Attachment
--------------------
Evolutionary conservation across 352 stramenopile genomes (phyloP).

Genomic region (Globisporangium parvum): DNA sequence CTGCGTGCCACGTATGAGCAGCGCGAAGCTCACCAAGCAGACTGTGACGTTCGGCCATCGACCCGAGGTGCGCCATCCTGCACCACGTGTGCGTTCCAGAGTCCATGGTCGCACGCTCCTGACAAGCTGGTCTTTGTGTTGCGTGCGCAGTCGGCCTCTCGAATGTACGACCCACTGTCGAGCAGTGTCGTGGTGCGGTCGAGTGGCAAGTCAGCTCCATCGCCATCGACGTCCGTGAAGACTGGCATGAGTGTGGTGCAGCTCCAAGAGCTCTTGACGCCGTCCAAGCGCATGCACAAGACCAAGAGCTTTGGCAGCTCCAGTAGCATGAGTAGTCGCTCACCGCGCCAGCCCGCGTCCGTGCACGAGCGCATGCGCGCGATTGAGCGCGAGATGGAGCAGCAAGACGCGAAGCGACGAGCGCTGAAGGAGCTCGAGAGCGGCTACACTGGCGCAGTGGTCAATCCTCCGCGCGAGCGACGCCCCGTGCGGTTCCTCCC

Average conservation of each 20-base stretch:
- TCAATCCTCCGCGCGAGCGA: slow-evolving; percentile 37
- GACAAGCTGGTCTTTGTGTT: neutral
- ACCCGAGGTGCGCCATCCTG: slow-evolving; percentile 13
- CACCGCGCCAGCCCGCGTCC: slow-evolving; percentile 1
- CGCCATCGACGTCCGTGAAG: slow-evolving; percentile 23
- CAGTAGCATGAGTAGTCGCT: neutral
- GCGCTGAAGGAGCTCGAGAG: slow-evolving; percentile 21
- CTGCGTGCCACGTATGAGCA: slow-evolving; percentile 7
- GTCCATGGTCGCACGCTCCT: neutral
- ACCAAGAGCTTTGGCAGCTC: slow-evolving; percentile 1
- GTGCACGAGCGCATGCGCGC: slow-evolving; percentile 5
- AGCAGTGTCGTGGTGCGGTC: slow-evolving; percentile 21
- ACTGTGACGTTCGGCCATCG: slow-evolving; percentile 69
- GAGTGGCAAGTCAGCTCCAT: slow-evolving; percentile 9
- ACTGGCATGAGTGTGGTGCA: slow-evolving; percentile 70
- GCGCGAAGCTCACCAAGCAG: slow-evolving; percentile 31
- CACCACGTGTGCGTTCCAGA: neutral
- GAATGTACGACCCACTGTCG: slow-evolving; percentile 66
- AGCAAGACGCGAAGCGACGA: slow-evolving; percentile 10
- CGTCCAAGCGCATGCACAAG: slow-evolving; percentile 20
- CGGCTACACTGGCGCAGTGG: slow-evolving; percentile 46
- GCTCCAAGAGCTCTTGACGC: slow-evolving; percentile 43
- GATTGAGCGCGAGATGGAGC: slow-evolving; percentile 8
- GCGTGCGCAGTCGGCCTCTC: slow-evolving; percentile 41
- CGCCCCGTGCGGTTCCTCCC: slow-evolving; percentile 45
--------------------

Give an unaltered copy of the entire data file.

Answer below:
Evolutionary conservation across 352 stramenopile genomes (phyloP).

Genomic region (Globisporangium parvum): DNA sequence CTGCGTGCCACGTATGAGCAGCGCGAAGCTCACCAAGCAGACTGTGACGTTCGGCCATCGACCCGAGGTGCGCCATCCTGCACCACGTGTGCGTTCCAGAGTCCATGGTCGCACGCTCCTGACAAGCTGGTCTTTGTGTTGCGTGCGCAGTCGGCCTCTCGAATGTACGACCCACTGTCGAGCAGTGTCGTGGTGCGGTCGAGTGGCAAGTCAGCTCCATCGCCATCGACGTCCGTGAAGACTGGCATGAGTGTGGTGCAGCTCCAAGAGCTCTTGACGCCGTCCAAGCGCATGCACAAGACCAAGAGCTTTGGCAGCTCCAGTAGCATGAGTAGTCGCTCACCGCGCCAGCCCGCGTCCGTGCACGAGCGCATGCGCGCGATTGAGCGCGAGATGGAGCAGCAAGACGCGAAGCGACGAGCGCTGAAGGAGCTCGAGAGCGGCTACACTGGCGCAGTGGTCAATCCTCCGCGCGAGCGACGCCCCGTGCGGTTCCTCCC

Average conservation of each 20-base stretch:
- TCAATCCTCCGCGCGAGCGA: slow-evolving; percentile 37
- GACAAGCTGGTCTTTGTGTT: neutral
- ACCCGAGGTGCGCCATCCTG: slow-evolving; percentile 13
- CACCGCGCCAGCCCGCGTCC: slow-evolving; percentile 1
- CGCCATCGACGTCCGTGAAG: slow-evolving; percentile 23
- CAGTAGCATGAGTAGTCGCT: neutral
- GCGCTGAAGGAGCTCGAGAG: slow-evolving; percentile 21
- CTGCGTGCCACGTATGAGCA: slow-evolving; percentile 7
- GTCCATGGTCGCACGCTCCT: neutral
- ACCAAGAGCTTTGGCAGCTC: slow-evolving; percentile 1
- GTGCACGAGCGCATGCGCGC: slow-evolving; percentile 5
- AGCAGTGTCGTGGTGCGGTC: slow-evolving; percentile 21
- ACTGTGACGTTCGGCCATCG: slow-evolving; percentile 69
- GAGTGGCAAGTCAGCTCCAT: slow-evolving; percentile 9
- ACTGGCATGAGTGTGGTGCA: slow-evolving; percentile 70
- GCGCGAAGCTCACCAAGCAG: slow-evolving; percentile 31
- CACCACGTGTGCGTTCCAGA: neutral
- GAATGTACGACCCACTGTCG: slow-evolving; percentile 66
- AGCAAGACGCGAAGCGACGA: slow-evolving; percentile 10
- CGTCCAAGCGCATGCACAAG: slow-evolving; percentile 20
- CGGCTACACTGGCGCAGTGG: slow-evolving; percentile 46
- GCTCCAAGAGCTCTTGACGC: slow-evolving; percentile 43
- GATTGAGCGCGAGATGGAGC: slow-evolving; percentile 8
- GCGTGCGCAGTCGGCCTCTC: slow-evolving; percentile 41
- CGCCCCGTGCGGTTCCTCCC: slow-evolving; percentile 45